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Where’s the Best Place to Play Online Solitaire?

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Sometimes, you just need a bit of an escape. Whether that’s by watching a movie, listening to music, or playing your favorite card game, everyone could use some relaxation from time to time. Since an estimated 35 million people still play games like Solitaire each and every month, it’s no surprise that card games take the cake.

So, what if you don’t have a deck on hand? Or, maybe, it’s been so long you don’t remember the rules to Solitaire and could use a bit of online assistance. Playing online card games can be incredibly satisfying—if you know where to look.

Top Destinations for Online Cards

If you’re ready to dive into a new Solitaire game or if you want to try something different like Tableau or Klondike, you’ll want to find an online Solitaire site. If you don’t want to do much looking, you should start with Solitaired. Solitaired is the premiere spot for card fanatics and the site offers a boatload of different game varieties. From a Spider Solitaire game to FreeCell and Tableau Solitaire, they’ve got it all.

Plus, Solitaired offers some excellent features, like the ability to change the design of the card faces and card backs as well as a helpful undo button in case you make a mistake here and there. If you want a simple, streamlined card experience, you’re going to want to check this site out. What’s even better: This site is 100% free. Plus, it doesn’t even use cookies except for in the case of some different game functionalities and layout designs.

Different Solitaire Games Broken Down

There was a lot of talk about different variations of the classic game in the past two paragraphs. If you’re not sure what the difference between these playstyles is, here’s what you need to know:

  • Tableau: This is a style that organizes the piles of cards to the left and right of the “foundation.” This means that each and every card is open and visible to see from the start of the game. Cascades are typically built down by suit. Foundations, on the other hand, are built up starting with the ace. On top of this, if you have multiple descending cards in a suit, you can move them freely between cascades. Tableau provides an ample challenge for any fan of Solitaire.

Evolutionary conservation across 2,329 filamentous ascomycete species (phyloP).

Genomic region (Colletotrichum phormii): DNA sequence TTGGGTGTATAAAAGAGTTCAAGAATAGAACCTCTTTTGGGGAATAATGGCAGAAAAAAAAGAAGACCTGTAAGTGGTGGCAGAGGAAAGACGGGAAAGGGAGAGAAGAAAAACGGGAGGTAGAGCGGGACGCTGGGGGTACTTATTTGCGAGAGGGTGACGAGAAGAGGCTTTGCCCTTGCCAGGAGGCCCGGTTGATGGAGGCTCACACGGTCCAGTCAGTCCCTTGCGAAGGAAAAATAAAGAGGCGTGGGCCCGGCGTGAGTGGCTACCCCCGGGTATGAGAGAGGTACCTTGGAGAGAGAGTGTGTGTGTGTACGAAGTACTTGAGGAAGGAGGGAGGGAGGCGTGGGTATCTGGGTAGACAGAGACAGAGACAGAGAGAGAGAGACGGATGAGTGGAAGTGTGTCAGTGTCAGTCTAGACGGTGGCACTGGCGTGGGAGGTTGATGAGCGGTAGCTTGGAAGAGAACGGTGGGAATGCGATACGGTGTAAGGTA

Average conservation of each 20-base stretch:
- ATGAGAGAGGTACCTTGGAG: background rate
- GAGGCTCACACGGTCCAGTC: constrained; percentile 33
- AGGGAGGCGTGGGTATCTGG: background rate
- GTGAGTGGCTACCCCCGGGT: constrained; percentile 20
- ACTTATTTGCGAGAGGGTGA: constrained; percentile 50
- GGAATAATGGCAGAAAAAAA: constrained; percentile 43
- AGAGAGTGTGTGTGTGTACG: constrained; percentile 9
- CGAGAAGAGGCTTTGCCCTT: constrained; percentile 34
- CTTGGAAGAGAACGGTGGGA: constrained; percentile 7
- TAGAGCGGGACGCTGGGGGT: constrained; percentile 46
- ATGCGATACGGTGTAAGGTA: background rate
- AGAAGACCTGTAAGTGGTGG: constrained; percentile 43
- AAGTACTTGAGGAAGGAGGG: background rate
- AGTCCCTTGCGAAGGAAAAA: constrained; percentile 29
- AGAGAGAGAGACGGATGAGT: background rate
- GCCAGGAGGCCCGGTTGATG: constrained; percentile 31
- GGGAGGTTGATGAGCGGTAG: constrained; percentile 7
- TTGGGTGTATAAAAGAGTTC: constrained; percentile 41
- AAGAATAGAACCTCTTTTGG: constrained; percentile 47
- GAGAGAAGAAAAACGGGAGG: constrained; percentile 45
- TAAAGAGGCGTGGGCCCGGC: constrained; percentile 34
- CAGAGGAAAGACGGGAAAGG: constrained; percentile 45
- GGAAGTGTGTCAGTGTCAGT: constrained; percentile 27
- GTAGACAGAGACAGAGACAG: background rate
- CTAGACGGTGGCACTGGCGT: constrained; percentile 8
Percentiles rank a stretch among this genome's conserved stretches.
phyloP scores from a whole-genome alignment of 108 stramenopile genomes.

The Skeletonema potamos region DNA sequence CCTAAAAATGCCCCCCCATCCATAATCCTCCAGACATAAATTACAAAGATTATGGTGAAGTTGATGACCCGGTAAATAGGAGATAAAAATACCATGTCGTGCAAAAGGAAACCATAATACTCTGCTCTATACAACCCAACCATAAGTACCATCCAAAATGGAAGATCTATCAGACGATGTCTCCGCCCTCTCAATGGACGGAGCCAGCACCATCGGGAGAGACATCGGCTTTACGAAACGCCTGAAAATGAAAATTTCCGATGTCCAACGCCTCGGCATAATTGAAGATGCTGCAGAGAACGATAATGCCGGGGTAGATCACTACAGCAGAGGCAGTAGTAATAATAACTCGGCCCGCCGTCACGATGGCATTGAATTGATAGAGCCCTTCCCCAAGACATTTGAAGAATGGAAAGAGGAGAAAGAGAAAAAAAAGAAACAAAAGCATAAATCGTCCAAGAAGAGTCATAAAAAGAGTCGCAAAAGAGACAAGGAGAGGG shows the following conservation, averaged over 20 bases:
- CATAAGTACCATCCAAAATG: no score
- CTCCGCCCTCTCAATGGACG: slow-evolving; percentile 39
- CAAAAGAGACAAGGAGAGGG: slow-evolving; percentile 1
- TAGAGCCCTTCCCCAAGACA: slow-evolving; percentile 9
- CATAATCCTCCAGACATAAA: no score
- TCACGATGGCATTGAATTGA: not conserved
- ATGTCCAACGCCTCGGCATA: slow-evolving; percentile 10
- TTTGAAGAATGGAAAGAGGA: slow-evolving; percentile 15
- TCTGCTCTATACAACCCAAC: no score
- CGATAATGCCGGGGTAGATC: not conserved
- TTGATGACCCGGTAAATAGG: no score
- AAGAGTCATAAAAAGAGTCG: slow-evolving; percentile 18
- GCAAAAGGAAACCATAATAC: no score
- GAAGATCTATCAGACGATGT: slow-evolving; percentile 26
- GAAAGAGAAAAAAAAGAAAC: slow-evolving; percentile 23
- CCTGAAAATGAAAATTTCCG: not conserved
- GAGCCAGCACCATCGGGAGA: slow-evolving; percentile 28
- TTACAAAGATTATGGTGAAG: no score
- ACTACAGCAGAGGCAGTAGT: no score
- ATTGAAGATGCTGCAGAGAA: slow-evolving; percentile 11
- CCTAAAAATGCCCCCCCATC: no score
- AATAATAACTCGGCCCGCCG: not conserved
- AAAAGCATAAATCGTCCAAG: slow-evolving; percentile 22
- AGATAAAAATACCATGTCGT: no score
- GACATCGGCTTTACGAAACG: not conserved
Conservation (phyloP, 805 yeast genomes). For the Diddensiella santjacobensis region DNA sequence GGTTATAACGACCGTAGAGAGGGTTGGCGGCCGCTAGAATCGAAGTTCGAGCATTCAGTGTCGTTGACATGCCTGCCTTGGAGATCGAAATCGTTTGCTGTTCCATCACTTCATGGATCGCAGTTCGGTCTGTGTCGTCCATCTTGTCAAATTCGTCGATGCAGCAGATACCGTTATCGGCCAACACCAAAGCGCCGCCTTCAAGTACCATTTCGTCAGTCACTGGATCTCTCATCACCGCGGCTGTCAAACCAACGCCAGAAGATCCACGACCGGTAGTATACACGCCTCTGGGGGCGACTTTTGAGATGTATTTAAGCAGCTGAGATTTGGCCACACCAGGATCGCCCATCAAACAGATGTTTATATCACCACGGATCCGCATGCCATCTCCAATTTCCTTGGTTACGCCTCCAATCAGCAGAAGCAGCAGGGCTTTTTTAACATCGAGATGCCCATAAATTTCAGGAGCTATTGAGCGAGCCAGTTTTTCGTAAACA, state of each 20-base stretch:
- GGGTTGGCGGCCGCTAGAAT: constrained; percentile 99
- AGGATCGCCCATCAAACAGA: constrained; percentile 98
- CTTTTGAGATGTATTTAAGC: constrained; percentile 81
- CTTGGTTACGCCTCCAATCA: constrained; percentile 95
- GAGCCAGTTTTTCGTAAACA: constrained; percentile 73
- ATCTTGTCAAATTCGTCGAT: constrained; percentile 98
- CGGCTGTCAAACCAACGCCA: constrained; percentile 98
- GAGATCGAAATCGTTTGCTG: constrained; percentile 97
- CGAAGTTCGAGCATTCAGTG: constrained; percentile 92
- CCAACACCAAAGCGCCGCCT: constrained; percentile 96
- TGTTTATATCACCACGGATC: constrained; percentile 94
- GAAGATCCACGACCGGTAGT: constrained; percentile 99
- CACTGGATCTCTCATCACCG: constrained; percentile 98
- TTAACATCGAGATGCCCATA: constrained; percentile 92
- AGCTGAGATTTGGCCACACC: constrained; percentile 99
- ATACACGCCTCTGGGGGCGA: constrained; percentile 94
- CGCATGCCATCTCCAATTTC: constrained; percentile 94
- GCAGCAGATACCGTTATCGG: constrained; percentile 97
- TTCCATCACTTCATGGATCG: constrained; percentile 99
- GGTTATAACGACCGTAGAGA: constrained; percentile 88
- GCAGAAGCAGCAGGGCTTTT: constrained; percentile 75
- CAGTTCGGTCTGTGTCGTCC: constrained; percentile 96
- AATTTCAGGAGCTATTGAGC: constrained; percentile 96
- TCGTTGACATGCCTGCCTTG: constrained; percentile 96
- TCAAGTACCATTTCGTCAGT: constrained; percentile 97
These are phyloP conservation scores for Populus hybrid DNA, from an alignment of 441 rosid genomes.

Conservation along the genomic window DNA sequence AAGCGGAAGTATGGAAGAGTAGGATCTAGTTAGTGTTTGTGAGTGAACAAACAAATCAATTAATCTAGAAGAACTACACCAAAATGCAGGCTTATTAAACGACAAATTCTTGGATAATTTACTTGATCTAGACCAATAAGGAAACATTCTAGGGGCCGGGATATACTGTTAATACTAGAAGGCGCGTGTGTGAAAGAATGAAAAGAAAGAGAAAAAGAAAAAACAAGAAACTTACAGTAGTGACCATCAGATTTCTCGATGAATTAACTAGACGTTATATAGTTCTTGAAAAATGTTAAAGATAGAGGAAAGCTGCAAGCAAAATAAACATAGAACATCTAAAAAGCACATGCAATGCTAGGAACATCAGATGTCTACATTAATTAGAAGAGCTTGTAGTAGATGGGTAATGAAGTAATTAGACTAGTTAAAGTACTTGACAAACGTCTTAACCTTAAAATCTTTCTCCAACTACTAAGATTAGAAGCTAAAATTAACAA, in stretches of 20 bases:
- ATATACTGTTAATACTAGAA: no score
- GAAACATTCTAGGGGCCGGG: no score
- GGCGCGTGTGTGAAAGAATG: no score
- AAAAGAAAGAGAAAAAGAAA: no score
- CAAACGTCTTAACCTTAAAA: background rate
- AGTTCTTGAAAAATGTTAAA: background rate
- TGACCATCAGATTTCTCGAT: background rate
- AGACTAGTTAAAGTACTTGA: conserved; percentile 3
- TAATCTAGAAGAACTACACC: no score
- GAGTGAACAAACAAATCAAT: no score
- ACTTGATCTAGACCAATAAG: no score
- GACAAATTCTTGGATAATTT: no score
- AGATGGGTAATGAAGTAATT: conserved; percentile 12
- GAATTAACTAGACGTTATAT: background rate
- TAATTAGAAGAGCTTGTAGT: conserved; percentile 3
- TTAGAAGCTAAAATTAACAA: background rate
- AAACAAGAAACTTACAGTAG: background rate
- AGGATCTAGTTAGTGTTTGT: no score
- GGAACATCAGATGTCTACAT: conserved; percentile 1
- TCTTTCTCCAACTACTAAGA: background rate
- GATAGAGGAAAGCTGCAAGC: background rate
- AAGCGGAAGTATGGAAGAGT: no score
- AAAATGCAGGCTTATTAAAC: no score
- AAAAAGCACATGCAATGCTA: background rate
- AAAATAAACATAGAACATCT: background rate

• Klondike: If you’ve ever played a classic Solitaire game, you were most likely playing Klondike. It uses the standard game layout and allows you to draw either the top card of your deck or the top three cards, depending on your preferred level of challenge. Your goal is to build your piles from ace upwards. You probably know the rest.
  • Spider: Spider Solitaire is another fan-favorite. It’s commonly played with two decks. As always, the purpose is to remove every single card from play. Initially, 54 cards are dealt into ten piles—face down except for the top card. The remaining 50 cards are then dealt ten at a time when there are no empty piles. Spider has a lot of different variants to help you find a playstyle you enjoy.
  • FreeCell: FreeCell is an interesting game. It’s very rare that you’ll deal out a game that’s unsolvable. This is because FreeCell allows for empty cells or tiles to the top left that act as holding spots for added maneuverability. On top of this, all cards are dealt face up at the beginning of the game. It’s fun if you’re looking for some game variety or to try some Solitaire tricks.

 

Whether you’re looking to try your hand at an old classic or experiment with one of the more unique variations of Solitaire, playing online can be an amazing way to pass the time and relieve stress. Just don’t stare at your computer for too long. Otherwise, you may find yourself diagnosed with a Solitaire addiction.